One of the principal flaws with wearable electronics, such as fitness devices, smart wristwatches, and heart-rate monitors, is that they need batteries for power. It makes the tech bulky.
That bulk isn't conducive to consumers' acceptance of wearable electronics. People don't like it.
But you need power, and quite a lot of it. For wearables to be truly useful, they need to connect in some way to other devices—like smartphones and the Internet—for number-crunching and display.
That connectivity, though, is power-hungry. It takes a significant burst of power to broadcast data, particularly over Wi-Fi, and over distance.
Designers' choices thus far have been heavy and voluminous batteries, or puny ones that need frequent re-charging or replacement.
However, some scientists reckon they've come up with a new solution: get the garments themselves to create the power.
Researchers at the Massachusetts Institute of Technology and the University of British Columbia say that because you're only interested in short bursts of power, it's possible to use supercapacitors to supplement or replace batteries.
And you should be able to create supercapacitors in strong, thin yarns, which can be woven directly into the wearable textiles.
Supercapacitors are an alternative to battery technology. They use a kind of static charge instead of a chemical reaction. Applying voltage charges the capacitor.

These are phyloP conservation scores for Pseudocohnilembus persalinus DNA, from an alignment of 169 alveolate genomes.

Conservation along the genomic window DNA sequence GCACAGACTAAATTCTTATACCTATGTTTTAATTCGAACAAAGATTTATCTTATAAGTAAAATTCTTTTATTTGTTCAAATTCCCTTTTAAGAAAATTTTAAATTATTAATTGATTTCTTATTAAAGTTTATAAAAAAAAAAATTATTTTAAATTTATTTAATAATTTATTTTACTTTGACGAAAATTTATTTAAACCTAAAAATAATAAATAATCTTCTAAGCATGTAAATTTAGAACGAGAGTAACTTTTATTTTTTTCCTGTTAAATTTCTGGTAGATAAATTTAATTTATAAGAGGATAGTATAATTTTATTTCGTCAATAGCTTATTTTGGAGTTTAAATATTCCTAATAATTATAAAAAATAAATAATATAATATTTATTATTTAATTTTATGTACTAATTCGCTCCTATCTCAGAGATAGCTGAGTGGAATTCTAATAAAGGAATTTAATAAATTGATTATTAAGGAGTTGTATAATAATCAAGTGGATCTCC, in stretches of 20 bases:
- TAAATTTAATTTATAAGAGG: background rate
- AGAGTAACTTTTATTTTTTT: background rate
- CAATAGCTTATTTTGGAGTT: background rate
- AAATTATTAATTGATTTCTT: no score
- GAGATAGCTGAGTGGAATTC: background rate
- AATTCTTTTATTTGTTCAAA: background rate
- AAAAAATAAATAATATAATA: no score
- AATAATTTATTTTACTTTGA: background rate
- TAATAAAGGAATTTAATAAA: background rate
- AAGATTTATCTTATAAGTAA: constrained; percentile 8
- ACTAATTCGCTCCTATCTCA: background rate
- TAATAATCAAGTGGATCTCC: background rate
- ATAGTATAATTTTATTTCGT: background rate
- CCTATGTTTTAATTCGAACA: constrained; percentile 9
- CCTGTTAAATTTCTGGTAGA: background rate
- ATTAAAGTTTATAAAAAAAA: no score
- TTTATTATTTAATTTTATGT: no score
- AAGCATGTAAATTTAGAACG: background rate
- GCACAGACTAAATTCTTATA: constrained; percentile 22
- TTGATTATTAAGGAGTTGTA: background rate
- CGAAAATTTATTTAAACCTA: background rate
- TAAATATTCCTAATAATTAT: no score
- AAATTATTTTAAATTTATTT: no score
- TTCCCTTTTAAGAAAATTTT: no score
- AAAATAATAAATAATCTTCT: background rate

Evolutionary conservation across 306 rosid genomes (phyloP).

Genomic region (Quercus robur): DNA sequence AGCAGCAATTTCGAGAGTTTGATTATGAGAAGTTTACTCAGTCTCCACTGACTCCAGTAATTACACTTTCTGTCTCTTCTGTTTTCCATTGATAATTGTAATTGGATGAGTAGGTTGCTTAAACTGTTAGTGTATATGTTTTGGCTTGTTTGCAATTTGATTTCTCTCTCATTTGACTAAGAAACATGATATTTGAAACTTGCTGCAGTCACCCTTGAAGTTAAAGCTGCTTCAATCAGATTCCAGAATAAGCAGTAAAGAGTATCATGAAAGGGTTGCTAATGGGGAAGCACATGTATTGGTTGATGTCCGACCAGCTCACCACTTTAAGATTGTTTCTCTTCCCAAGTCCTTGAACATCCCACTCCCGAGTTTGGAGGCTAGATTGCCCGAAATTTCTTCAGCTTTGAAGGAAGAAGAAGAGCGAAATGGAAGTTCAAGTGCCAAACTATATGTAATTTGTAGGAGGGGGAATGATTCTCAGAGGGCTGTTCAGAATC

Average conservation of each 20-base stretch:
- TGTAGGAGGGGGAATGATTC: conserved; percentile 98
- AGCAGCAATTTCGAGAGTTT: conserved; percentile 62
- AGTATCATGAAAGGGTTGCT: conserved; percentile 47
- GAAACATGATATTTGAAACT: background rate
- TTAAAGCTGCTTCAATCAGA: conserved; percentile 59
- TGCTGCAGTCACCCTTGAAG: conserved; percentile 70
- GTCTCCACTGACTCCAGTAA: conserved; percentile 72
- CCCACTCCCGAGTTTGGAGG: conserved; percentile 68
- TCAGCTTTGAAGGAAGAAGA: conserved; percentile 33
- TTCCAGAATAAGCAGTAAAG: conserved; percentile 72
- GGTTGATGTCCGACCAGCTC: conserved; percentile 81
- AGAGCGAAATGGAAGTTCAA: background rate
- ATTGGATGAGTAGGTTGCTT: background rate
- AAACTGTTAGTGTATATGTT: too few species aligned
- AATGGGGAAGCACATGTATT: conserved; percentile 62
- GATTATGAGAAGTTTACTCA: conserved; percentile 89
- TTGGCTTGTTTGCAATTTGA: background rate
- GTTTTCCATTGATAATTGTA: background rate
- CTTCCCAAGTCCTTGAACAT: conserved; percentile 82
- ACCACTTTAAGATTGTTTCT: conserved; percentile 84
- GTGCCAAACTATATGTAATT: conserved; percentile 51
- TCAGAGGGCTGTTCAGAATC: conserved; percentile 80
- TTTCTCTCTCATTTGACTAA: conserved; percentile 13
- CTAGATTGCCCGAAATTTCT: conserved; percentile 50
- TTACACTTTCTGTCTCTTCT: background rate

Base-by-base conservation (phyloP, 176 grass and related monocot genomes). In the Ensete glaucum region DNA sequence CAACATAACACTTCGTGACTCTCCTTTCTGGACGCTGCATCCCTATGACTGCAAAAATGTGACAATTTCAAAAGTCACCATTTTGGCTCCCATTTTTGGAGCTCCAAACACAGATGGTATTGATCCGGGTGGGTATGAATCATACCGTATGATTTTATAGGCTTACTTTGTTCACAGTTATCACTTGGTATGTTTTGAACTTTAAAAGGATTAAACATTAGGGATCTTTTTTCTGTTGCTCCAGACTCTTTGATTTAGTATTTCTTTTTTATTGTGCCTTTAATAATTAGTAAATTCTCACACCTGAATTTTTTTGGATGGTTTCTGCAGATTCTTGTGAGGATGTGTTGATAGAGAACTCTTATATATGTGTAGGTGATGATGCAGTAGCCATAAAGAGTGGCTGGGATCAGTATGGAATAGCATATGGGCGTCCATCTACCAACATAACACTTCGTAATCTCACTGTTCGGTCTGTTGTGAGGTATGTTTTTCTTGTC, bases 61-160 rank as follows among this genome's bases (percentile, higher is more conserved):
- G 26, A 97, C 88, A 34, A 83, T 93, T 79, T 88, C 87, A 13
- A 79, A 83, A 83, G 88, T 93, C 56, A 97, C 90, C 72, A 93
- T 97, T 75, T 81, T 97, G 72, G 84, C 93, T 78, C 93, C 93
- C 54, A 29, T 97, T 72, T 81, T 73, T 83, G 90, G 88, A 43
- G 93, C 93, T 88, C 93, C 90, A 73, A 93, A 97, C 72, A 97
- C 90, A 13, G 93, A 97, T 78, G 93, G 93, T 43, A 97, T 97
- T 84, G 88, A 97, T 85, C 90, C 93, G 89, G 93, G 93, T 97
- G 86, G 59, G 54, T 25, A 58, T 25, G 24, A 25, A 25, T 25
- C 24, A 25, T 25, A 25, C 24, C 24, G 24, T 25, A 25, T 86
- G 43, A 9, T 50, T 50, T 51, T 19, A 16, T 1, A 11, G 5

One big advantage over batteries in general is that supercapacitors can handle frequent charging and discharging in short bursts, which is just what's needed in wearable tech.
A downside has been that capacitors have been heavy—heavier than batteries sometimes.
The scientists from the two universities suggest using nanowire yarns made out of the element niobium. Carbon nanotubes have been used as well, but the researchers say niobium is better.
Niobium yarns have higher capacitance and energy per volume "and are stronger and 100-times more conductive than similarly spun carbon and graphene yarns," one of the scientists, Seyed M. Mirvakili said in the associated research article published by the American Chemical Society's (ACS) Applied Materials and Interfaces journal.
Alternatives like "carbon nanotubes and graphene have shown promising results, but they suffer from relatively low electrical conductivity," Mirvakili says.
Batteries with capacitors
The team says one good option could be to combine batteries with the yarn-based capacitors. The battery would be used for the long-term low-power functions and the capacitor for the bursts of high power for communications.
That way, the tech either increases the device's range or reduces size, the team said in a separate MIT article published by Science Daily.
"Consumers are very sensitive to the size of wearable devices," Ian W. Hunter of MIT said in the article. This should solve that. The highly-flexible wires are about one-thousandth of the width of a human hair.
And an added bonus is that niobium has a high melting point of almost 2,500 degrees Celsius, so we could see it in future Internet-connected Personal Protective Equipment applications too.
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